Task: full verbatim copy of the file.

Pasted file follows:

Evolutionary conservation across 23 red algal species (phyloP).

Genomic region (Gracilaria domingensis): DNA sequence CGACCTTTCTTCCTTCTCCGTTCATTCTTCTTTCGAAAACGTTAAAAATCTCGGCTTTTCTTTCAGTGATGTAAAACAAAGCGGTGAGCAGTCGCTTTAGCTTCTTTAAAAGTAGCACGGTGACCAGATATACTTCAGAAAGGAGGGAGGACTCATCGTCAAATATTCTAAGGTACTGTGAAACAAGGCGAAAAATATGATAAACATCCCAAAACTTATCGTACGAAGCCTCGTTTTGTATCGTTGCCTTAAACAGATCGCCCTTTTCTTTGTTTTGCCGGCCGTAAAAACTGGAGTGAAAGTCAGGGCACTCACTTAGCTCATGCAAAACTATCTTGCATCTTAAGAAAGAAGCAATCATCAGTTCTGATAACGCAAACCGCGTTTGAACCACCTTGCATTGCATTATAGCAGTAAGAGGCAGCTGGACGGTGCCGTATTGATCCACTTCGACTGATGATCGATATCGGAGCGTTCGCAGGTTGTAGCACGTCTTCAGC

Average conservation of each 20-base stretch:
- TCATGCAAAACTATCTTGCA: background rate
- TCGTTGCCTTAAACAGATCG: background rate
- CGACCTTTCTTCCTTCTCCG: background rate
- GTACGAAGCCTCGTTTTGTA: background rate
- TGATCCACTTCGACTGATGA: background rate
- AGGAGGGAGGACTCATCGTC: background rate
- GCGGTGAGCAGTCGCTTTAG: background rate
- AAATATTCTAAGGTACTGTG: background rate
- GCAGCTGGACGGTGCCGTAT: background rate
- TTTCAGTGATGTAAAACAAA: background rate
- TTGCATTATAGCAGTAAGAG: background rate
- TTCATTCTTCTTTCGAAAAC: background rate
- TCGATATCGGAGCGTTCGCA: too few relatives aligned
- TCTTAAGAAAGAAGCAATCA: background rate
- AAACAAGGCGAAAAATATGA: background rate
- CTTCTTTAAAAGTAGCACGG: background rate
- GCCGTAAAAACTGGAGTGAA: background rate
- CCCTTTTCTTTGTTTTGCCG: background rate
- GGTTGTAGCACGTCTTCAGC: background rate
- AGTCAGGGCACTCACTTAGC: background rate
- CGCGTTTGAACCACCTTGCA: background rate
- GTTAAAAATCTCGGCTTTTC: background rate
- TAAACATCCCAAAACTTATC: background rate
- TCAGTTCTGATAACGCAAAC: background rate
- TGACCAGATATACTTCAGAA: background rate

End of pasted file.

Evolutionary conservation across 23 red algal species (phyloP).

Genomic region (Gracilaria domingensis): DNA sequence CGACCTTTCTTCCTTCTCCGTTCATTCTTCTTTCGAAAACGTTAAAAATCTCGGCTTTTCTTTCAGTGATGTAAAACAAAGCGGTGAGCAGTCGCTTTAGCTTCTTTAAAAGTAGCACGGTGACCAGATATACTTCAGAAAGGAGGGAGGACTCATCGTCAAATATTCTAAGGTACTGTGAAACAAGGCGAAAAATATGATAAACATCCCAAAACTTATCGTACGAAGCCTCGTTTTGTATCGTTGCCTTAAACAGATCGCCCTTTTCTTTGTTTTGCCGGCCGTAAAAACTGGAGTGAAAGTCAGGGCACTCACTTAGCTCATGCAAAACTATCTTGCATCTTAAGAAAGAAGCAATCATCAGTTCTGATAACGCAAACCGCGTTTGAACCACCTTGCATTGCATTATAGCAGTAAGAGGCAGCTGGACGGTGCCGTATTGATCCACTTCGACTGATGATCGATATCGGAGCGTTCGCAGGTTGTAGCACGTCTTCAGC

Average conservation of each 20-base stretch:
- TCATGCAAAACTATCTTGCA: background rate
- TCGTTGCCTTAAACAGATCG: background rate
- CGACCTTTCTTCCTTCTCCG: background rate
- GTACGAAGCCTCGTTTTGTA: background rate
- TGATCCACTTCGACTGATGA: background rate
- AGGAGGGAGGACTCATCGTC: background rate
- GCGGTGAGCAGTCGCTTTAG: background rate
- AAATATTCTAAGGTACTGTG: background rate
- GCAGCTGGACGGTGCCGTAT: background rate
- TTTCAGTGATGTAAAACAAA: background rate
- TTGCATTATAGCAGTAAGAG: background rate
- TTCATTCTTCTTTCGAAAAC: background rate
- TCGATATCGGAGCGTTCGCA: too few relatives aligned
- TCTTAAGAAAGAAGCAATCA: background rate
- AAACAAGGCGAAAAATATGA: background rate
- CTTCTTTAAAAGTAGCACGG: background rate
- GCCGTAAAAACTGGAGTGAA: background rate
- CCCTTTTCTTTGTTTTGCCG: background rate
- GGTTGTAGCACGTCTTCAGC: background rate
- AGTCAGGGCACTCACTTAGC: background rate
- CGCGTTTGAACCACCTTGCA: background rate
- GTTAAAAATCTCGGCTTTTC: background rate
- TAAACATCCCAAAACTTATC: background rate
- TCAGTTCTGATAACGCAAAC: background rate
- TGACCAGATATACTTCAGAA: background rate